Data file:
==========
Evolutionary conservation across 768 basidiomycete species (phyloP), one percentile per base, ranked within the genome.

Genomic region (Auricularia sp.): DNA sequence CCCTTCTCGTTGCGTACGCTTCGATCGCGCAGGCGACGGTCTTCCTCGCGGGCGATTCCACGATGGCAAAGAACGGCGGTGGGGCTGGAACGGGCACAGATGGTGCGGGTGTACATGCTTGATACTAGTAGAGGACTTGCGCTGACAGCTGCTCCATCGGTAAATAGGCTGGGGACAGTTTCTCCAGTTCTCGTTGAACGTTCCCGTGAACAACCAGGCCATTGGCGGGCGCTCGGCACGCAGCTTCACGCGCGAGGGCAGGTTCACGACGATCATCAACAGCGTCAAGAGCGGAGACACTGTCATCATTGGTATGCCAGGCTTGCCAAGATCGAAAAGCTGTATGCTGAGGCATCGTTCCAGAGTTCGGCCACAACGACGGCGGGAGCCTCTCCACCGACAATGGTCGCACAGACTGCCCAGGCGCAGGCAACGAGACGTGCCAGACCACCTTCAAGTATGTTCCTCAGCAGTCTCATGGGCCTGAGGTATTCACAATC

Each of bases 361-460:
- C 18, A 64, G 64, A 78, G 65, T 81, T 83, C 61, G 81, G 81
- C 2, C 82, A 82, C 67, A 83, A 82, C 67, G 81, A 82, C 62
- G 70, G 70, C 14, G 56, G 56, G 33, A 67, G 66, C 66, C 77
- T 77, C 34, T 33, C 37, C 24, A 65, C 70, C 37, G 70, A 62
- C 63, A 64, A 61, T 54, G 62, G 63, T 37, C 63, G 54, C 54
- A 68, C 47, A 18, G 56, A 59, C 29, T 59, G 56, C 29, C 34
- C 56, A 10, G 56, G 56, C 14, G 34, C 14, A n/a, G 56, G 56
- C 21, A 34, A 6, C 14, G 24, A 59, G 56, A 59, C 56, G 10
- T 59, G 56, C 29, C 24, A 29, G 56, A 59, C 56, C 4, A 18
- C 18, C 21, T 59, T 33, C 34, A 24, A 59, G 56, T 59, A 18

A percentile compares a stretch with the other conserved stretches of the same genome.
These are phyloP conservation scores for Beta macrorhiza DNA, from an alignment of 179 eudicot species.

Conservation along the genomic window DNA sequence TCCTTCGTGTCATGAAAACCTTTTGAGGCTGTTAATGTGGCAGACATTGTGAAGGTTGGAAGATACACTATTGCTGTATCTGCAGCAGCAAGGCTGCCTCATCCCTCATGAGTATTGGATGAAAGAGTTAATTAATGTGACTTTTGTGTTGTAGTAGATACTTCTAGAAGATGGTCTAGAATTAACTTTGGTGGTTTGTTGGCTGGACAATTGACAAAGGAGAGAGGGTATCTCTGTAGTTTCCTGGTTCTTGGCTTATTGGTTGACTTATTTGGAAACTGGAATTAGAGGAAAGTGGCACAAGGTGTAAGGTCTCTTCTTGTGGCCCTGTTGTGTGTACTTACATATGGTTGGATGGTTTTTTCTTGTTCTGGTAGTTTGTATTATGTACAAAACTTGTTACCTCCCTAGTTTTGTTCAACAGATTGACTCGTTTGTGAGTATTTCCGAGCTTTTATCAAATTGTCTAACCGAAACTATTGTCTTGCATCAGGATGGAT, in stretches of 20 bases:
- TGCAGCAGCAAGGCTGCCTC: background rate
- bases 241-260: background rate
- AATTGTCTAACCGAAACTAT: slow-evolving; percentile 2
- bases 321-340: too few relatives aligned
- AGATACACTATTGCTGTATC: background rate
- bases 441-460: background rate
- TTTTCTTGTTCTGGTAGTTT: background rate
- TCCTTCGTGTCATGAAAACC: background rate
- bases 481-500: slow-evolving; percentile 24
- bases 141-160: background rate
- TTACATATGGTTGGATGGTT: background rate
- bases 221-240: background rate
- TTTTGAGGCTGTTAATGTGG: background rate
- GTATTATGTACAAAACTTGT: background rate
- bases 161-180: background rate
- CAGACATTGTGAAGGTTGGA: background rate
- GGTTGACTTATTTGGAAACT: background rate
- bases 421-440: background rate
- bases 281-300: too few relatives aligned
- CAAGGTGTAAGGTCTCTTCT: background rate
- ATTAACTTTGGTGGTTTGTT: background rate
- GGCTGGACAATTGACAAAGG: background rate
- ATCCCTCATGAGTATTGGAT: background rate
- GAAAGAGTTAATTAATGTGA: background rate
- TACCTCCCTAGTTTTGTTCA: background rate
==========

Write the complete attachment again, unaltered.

Evolutionary conservation across 768 basidiomycete species (phyloP), one percentile per base, ranked within the genome.

Genomic region (Auricularia sp.): DNA sequence CCCTTCTCGTTGCGTACGCTTCGATCGCGCAGGCGACGGTCTTCCTCGCGGGCGATTCCACGATGGCAAAGAACGGCGGTGGGGCTGGAACGGGCACAGATGGTGCGGGTGTACATGCTTGATACTAGTAGAGGACTTGCGCTGACAGCTGCTCCATCGGTAAATAGGCTGGGGACAGTTTCTCCAGTTCTCGTTGAACGTTCCCGTGAACAACCAGGCCATTGGCGGGCGCTCGGCACGCAGCTTCACGCGCGAGGGCAGGTTCACGACGATCATCAACAGCGTCAAGAGCGGAGACACTGTCATCATTGGTATGCCAGGCTTGCCAAGATCGAAAAGCTGTATGCTGAGGCATCGTTCCAGAGTTCGGCCACAACGACGGCGGGAGCCTCTCCACCGACAATGGTCGCACAGACTGCCCAGGCGCAGGCAACGAGACGTGCCAGACCACCTTCAAGTATGTTCCTCAGCAGTCTCATGGGCCTGAGGTATTCACAATC

Each of bases 361-460:
- C 18, A 64, G 64, A 78, G 65, T 81, T 83, C 61, G 81, G 81
- C 2, C 82, A 82, C 67, A 83, A 82, C 67, G 81, A 82, C 62
- G 70, G 70, C 14, G 56, G 56, G 33, A 67, G 66, C 66, C 77
- T 77, C 34, T 33, C 37, C 24, A 65, C 70, C 37, G 70, A 62
- C 63, A 64, A 61, T 54, G 62, G 63, T 37, C 63, G 54, C 54
- A 68, C 47, A 18, G 56, A 59, C 29, T 59, G 56, C 29, C 34
- C 56, A 10, G 56, G 56, C 14, G 34, C 14, A n/a, G 56, G 56
- C 21, A 34, A 6, C 14, G 24, A 59, G 56, A 59, C 56, G 10
- T 59, G 56, C 29, C 24, A 29, G 56, A 59, C 56, C 4, A 18
- C 18, C 21, T 59, T 33, C 34, A 24, A 59, G 56, T 59, A 18

A percentile compares a stretch with the other conserved stretches of the same genome.
These are phyloP conservation scores for Beta macrorhiza DNA, from an alignment of 179 eudicot species.

Conservation along the genomic window DNA sequence TCCTTCGTGTCATGAAAACCTTTTGAGGCTGTTAATGTGGCAGACATTGTGAAGGTTGGAAGATACACTATTGCTGTATCTGCAGCAGCAAGGCTGCCTCATCCCTCATGAGTATTGGATGAAAGAGTTAATTAATGTGACTTTTGTGTTGTAGTAGATACTTCTAGAAGATGGTCTAGAATTAACTTTGGTGGTTTGTTGGCTGGACAATTGACAAAGGAGAGAGGGTATCTCTGTAGTTTCCTGGTTCTTGGCTTATTGGTTGACTTATTTGGAAACTGGAATTAGAGGAAAGTGGCACAAGGTGTAAGGTCTCTTCTTGTGGCCCTGTTGTGTGTACTTACATATGGTTGGATGGTTTTTTCTTGTTCTGGTAGTTTGTATTATGTACAAAACTTGTTACCTCCCTAGTTTTGTTCAACAGATTGACTCGTTTGTGAGTATTTCCGAGCTTTTATCAAATTGTCTAACCGAAACTATTGTCTTGCATCAGGATGGAT, in stretches of 20 bases:
- TGCAGCAGCAAGGCTGCCTC: background rate
- bases 241-260: background rate
- AATTGTCTAACCGAAACTAT: slow-evolving; percentile 2
- bases 321-340: too few relatives aligned
- AGATACACTATTGCTGTATC: background rate
- bases 441-460: background rate
- TTTTCTTGTTCTGGTAGTTT: background rate
- TCCTTCGTGTCATGAAAACC: background rate
- bases 481-500: slow-evolving; percentile 24
- bases 141-160: background rate
- TTACATATGGTTGGATGGTT: background rate
- bases 221-240: background rate
- TTTTGAGGCTGTTAATGTGG: background rate
- GTATTATGTACAAAACTTGT: background rate
- bases 161-180: background rate
- CAGACATTGTGAAGGTTGGA: background rate
- GGTTGACTTATTTGGAAACT: background rate
- bases 421-440: background rate
- bases 281-300: too few relatives aligned
- CAAGGTGTAAGGTCTCTTCT: background rate
- ATTAACTTTGGTGGTTTGTT: background rate
- GGCTGGACAATTGACAAAGG: background rate
- ATCCCTCATGAGTATTGGAT: background rate
- GAAAGAGTTAATTAATGTGA: background rate
- TACCTCCCTAGTTTTGTTCA: background rate